The efforts of the global Boycott, Divestment and Sanctions (BDS) movement targeting Israel are growing, as is the concern in the Jewish State over the movement’s potential impact, The Jerusalem Post reported. The Israeli English-language paper’s Hebrew counterpart, Ma’ariv Hashavua, obtained several cables, recently exchanged by members of the diplomatic service and the Foreign Ministry, revealing the new reality.
In Barcelona, Spain, members of the extreme left-wing party CUP called on the local city council to alter its existing agreements with Israel and cancel its sister-city partnership with Tel Aviv. As the Israeli diplomatic delegation noted in its telegram to Spanish authorities, the response of the local council was particularly troubling.
“Even more concerning is the answer by the ruling party that they will check the issue,” reads the telegram, “because other organizations have already turned to them on the same matter. In response to the claim that the agreement with Tel Aviv strengthens the occupation, the deputy mayor answered that this must be given the utmost consideration, without expanding.” The telegram goes on to state that the local opposition party foreign secretary has already promised to oppose the move.
The cable chillingly concludes, “The phenomenon of anti-Israeli activity in Spain is bothersome and concerning, but in the past was centered in small cities. When it arrives in Barcelona, and is voiced among elected officials, the subject takes on entirely different proportions.”
Meanwhile, in the Belgian city of Liege, organizers of an annual dance festival, to which the Israeli Batsheva Dance Company had been invited, turned down an offer from the Israeli embassy to help sponsor the event, citing boycott concerns.
“At a later stage,” a cable sent from the embassy in Belgium to the Foreign Ministry reads, “they informed us that they did not want to be tied to the embassy, were forgoing our support and returning the money. All of this because of the threat of a boycott. Our discussions and protests to the festival organizers failed.”
In Chicago, the participation of the Jerusalem Open House for Pride and Tolerance in a LGBT conference was severely hampered by anti-Israel pressure and protest. Even before the scheduled event, participants were warned of a possible boycott. A cable from the local Israeli diplomats details described how they had been happy to help with the conference “without being in the forefront, and without Israeli flags in the building, as long as the representatives from the Jerusalem Open House were given a chance to address the audience.”
In a surprising turn of events, conference organizers cancelled the Israeli LGBT group’s participation, claiming it was “dividing the community”, but later backtracked, allowing the event to go on as planned.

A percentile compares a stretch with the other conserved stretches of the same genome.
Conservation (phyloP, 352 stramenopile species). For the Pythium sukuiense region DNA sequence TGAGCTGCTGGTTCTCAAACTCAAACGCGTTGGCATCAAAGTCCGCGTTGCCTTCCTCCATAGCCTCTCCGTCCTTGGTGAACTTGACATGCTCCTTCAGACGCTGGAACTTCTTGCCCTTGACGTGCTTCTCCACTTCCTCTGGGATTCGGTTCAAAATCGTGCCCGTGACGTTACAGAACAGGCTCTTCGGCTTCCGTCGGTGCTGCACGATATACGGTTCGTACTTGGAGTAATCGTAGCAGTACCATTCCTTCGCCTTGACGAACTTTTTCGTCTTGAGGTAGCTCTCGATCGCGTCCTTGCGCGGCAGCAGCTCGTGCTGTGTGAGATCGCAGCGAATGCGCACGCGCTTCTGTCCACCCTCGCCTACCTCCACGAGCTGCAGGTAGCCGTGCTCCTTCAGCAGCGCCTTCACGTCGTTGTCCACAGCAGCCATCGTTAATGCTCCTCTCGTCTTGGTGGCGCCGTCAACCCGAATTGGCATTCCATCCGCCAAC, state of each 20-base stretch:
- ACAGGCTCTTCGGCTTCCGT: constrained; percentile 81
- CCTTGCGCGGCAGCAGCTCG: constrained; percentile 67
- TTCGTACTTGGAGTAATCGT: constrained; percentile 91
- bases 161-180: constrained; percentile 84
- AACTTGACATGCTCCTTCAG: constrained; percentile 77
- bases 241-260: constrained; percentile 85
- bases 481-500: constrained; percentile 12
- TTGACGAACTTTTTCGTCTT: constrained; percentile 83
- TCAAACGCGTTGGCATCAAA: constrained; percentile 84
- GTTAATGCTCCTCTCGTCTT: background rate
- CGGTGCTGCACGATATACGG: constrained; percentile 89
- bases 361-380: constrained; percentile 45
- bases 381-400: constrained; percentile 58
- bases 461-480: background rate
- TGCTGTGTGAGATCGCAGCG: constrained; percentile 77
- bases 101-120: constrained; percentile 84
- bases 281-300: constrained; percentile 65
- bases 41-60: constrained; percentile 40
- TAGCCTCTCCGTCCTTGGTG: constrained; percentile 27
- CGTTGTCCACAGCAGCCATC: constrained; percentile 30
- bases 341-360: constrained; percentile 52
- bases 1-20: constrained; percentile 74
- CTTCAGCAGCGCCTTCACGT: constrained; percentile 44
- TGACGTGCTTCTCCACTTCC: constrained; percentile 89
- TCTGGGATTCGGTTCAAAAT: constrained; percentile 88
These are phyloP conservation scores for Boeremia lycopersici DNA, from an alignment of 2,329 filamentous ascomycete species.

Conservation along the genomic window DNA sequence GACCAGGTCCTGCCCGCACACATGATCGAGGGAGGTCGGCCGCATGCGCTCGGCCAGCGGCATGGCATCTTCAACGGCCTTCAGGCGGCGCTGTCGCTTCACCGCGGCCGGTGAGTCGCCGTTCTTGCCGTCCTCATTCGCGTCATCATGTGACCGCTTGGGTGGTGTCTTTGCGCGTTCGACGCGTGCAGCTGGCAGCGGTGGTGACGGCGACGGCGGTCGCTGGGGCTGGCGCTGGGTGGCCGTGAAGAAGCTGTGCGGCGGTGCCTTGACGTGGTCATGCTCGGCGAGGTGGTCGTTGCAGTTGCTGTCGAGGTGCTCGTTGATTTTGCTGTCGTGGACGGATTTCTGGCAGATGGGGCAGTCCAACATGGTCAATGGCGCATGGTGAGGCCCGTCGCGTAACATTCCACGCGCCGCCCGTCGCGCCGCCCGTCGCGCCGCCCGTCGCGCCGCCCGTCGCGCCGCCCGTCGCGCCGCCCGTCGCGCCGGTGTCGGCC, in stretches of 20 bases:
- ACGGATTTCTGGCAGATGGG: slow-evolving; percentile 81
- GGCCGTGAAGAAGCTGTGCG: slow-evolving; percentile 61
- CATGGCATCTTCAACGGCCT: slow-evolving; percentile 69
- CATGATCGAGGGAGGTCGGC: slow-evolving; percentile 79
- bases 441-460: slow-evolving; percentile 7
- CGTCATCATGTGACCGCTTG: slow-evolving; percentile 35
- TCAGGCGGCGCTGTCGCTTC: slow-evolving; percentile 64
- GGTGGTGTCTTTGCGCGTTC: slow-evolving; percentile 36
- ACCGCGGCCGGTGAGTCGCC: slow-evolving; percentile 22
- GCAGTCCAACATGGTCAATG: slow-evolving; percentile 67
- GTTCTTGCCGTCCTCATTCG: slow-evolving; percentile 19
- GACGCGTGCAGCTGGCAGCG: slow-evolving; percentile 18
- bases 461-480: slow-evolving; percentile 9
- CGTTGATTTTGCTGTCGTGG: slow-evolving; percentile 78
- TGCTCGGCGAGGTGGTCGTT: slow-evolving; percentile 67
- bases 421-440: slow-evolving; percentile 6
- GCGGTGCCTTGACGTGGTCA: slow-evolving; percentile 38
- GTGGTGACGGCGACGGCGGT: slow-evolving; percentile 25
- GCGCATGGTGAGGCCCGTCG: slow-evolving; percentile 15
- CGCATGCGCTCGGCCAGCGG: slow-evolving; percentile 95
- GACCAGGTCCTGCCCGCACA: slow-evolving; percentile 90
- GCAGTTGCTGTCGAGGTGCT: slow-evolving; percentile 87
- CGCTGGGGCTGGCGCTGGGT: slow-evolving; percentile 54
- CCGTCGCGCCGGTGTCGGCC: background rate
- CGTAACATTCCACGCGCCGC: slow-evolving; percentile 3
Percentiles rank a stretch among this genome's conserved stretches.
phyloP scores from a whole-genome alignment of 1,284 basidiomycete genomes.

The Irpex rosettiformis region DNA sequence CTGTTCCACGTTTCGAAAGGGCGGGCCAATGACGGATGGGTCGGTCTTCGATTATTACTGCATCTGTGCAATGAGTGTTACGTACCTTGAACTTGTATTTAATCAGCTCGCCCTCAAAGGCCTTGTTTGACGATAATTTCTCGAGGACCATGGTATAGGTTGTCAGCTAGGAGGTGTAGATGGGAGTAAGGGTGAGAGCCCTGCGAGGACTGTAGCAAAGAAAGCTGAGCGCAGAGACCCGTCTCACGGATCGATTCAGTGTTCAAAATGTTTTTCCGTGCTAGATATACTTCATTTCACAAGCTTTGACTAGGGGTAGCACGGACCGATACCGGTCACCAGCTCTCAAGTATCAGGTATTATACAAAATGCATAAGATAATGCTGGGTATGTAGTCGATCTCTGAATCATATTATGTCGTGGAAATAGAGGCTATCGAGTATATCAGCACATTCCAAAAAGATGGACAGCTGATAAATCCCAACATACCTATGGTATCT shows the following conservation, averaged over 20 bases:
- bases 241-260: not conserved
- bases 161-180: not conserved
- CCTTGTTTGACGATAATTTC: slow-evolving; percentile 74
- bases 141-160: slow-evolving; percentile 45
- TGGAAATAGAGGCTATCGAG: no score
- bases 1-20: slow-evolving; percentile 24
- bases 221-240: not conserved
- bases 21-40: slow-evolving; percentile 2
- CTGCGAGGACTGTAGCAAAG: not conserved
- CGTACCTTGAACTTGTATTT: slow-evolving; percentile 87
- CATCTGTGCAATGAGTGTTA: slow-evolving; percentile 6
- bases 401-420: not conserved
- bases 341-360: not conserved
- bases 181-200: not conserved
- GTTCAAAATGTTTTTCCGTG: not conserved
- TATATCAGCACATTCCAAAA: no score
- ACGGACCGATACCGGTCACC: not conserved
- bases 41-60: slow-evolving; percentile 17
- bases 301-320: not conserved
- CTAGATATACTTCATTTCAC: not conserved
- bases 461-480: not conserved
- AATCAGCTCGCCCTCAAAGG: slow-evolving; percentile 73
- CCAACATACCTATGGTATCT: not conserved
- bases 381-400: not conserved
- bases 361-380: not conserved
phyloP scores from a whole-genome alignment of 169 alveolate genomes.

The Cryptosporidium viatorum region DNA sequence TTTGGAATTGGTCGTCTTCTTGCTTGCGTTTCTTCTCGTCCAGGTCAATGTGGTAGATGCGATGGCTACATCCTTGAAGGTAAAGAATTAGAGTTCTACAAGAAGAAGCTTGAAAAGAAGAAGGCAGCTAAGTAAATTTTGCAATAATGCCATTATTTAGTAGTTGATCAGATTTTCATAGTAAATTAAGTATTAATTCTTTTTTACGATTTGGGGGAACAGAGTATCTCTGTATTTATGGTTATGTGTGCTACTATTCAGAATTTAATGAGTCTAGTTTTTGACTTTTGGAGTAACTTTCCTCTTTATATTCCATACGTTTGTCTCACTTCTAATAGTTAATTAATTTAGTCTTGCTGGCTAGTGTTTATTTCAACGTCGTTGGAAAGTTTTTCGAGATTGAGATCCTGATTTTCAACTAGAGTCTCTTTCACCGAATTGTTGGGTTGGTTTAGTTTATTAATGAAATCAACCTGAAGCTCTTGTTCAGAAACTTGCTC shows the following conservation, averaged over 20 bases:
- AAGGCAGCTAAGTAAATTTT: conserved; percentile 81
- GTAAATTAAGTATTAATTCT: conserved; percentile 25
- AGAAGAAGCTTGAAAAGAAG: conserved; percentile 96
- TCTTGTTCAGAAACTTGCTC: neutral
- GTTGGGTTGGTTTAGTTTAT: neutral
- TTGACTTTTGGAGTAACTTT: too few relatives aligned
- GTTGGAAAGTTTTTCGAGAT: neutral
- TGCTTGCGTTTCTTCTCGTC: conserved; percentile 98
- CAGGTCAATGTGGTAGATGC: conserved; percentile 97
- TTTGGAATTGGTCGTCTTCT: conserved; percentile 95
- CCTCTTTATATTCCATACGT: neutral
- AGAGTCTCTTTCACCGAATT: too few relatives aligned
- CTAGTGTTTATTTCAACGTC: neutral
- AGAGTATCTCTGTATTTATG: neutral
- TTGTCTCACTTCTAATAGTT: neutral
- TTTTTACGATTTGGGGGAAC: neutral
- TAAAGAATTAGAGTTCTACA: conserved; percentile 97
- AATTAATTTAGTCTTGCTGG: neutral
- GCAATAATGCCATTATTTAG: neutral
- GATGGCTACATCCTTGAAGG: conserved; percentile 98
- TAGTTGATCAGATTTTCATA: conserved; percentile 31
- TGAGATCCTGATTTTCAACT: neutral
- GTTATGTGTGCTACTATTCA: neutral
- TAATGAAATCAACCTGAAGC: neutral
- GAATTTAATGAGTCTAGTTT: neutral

“After the Sabbath prayer service,” a cable sent from Chicago read, “we made our way to the center where the conference was taking place. In front of the door to the building, some 400 noisy protesters awaited us, blocking our way. Ten minutes before the beginning of the conference, several pro-Palestinian activists burst into the building, bringing the event to a halt.”
Finally, in the state of Georgia, Israeli diplomats were disappointed — though not surprised — by the lack of response from Jewish students at Emory University when they tried to garner student support to prevent the Students for Justice in Palestine regional conference, scheduled to take place at the school, which boasts the largest Jewish population in the region. The purpose of the gathering was to turn Christian support away from Israel and towards the Palestinian cause.
The Foreign Ministry and the Strategic Affairs Ministry consider last spring’s confrontation at FIFA to be a turning point in Israeli isolation on the world stage. In May, Palestinian official Jibril Rajoub called for Israel to be expelled from the international soccer body.
“In the past, the boycott movement would only act in the political arena – protests in front of embassies and against members of parliament who support Israel,” a senior Foreign Ministry source said. “Ever since Jibril Rajoub appeared at the FIFA conference and pulled out a symbolic ‘red card’ for Israel, we see that the movement has moved in a more civilian direction. Probably because they noted that it garnered more attention and was more effective.”
Foreign Ministry sources acknowledge the battle for international acceptance is not easy. “The boycott movement against Israel is building its case in every field, and we need to prepare counter-arguments, legal arguments and more. Our deployment on the ground is critical. We admit that the activity against boycotts is a case of version vs. version, word vs. word, but there is no substitute for diplomatic work on the ground.”
The Strategic Affairs Ministry, tasked recently with fighting BDS with a NIS 100 million budget, noted, “We are now only responding to boycotts in the world and not initiating. However, we are building a staff, with dozens of people, that will work together with all of the government ministries. For example, if there is an attempted boycott in the field of sports, we will inform the Sport Ministry ahead of time and prepare an effective response. The same goes for agriculture, finance or any other ministry. Our goal is to be an influential factor in the fight against boycotts and the delegitimization of Israel.”